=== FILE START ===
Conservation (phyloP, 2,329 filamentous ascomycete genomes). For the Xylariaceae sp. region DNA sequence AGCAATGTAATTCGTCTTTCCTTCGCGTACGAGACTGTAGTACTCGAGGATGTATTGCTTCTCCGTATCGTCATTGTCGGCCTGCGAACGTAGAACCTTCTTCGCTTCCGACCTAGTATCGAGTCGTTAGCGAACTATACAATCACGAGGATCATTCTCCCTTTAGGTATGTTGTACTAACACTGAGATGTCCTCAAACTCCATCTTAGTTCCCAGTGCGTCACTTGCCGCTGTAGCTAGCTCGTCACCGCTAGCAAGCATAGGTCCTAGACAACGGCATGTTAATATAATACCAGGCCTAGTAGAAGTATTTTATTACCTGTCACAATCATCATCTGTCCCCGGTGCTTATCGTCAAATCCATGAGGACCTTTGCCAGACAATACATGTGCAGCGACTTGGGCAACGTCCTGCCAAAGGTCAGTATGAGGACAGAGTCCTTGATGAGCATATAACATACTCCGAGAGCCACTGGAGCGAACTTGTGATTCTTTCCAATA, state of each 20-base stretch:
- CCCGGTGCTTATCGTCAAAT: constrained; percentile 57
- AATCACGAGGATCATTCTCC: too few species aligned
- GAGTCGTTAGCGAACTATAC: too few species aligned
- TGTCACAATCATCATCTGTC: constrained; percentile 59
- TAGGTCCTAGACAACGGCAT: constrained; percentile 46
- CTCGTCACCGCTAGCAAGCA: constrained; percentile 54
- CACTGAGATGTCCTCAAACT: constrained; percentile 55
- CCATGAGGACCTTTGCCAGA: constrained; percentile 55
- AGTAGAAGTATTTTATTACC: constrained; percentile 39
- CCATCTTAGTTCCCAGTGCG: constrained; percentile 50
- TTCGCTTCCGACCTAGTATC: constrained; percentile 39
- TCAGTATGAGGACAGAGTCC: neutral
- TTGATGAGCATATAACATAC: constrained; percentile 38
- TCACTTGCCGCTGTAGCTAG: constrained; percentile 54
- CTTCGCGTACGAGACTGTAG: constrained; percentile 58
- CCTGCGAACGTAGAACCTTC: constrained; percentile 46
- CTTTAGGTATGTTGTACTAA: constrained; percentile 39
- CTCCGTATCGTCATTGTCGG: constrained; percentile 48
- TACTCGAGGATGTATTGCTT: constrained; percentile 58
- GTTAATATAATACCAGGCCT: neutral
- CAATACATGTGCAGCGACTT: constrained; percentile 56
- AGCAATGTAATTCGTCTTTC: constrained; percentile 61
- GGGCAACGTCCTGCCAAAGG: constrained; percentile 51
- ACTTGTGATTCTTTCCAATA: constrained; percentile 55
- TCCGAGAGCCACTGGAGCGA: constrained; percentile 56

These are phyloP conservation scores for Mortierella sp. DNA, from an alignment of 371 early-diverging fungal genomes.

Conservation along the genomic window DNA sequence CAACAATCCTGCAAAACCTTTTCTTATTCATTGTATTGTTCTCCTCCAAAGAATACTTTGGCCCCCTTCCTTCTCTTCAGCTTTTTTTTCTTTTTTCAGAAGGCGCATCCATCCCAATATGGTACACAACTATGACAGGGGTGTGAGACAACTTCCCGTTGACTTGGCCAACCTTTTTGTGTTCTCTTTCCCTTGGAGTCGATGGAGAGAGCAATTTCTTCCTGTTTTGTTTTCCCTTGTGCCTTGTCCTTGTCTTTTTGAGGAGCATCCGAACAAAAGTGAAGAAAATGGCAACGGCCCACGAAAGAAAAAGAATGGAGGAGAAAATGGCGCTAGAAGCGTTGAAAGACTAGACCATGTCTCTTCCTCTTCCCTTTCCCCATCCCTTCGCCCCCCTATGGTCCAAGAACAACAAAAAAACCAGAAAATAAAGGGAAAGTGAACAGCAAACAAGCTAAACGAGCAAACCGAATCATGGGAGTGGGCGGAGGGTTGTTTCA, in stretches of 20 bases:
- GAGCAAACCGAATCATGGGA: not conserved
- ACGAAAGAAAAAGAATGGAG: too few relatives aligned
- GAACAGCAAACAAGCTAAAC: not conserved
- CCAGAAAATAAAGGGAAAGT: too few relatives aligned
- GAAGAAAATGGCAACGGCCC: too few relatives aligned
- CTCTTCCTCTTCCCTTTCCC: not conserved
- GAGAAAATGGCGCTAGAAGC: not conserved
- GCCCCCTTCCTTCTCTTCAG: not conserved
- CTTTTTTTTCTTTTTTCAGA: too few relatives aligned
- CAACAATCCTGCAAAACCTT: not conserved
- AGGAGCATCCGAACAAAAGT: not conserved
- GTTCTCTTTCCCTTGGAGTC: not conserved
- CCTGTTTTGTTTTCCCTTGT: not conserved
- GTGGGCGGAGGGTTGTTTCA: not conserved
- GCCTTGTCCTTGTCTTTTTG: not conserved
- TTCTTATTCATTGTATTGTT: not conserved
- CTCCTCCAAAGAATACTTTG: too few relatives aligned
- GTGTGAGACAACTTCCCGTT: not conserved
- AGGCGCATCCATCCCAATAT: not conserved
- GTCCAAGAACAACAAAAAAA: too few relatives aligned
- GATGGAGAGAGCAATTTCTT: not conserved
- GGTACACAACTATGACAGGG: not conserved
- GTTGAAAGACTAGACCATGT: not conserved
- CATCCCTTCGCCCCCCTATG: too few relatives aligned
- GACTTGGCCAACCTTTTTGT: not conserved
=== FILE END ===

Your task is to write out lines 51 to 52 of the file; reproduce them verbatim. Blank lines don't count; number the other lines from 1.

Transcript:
- GTTGAAAGACTAGACCATGT: not conserved
- CATCCCTTCGCCCCCCTATG: too few relatives aligned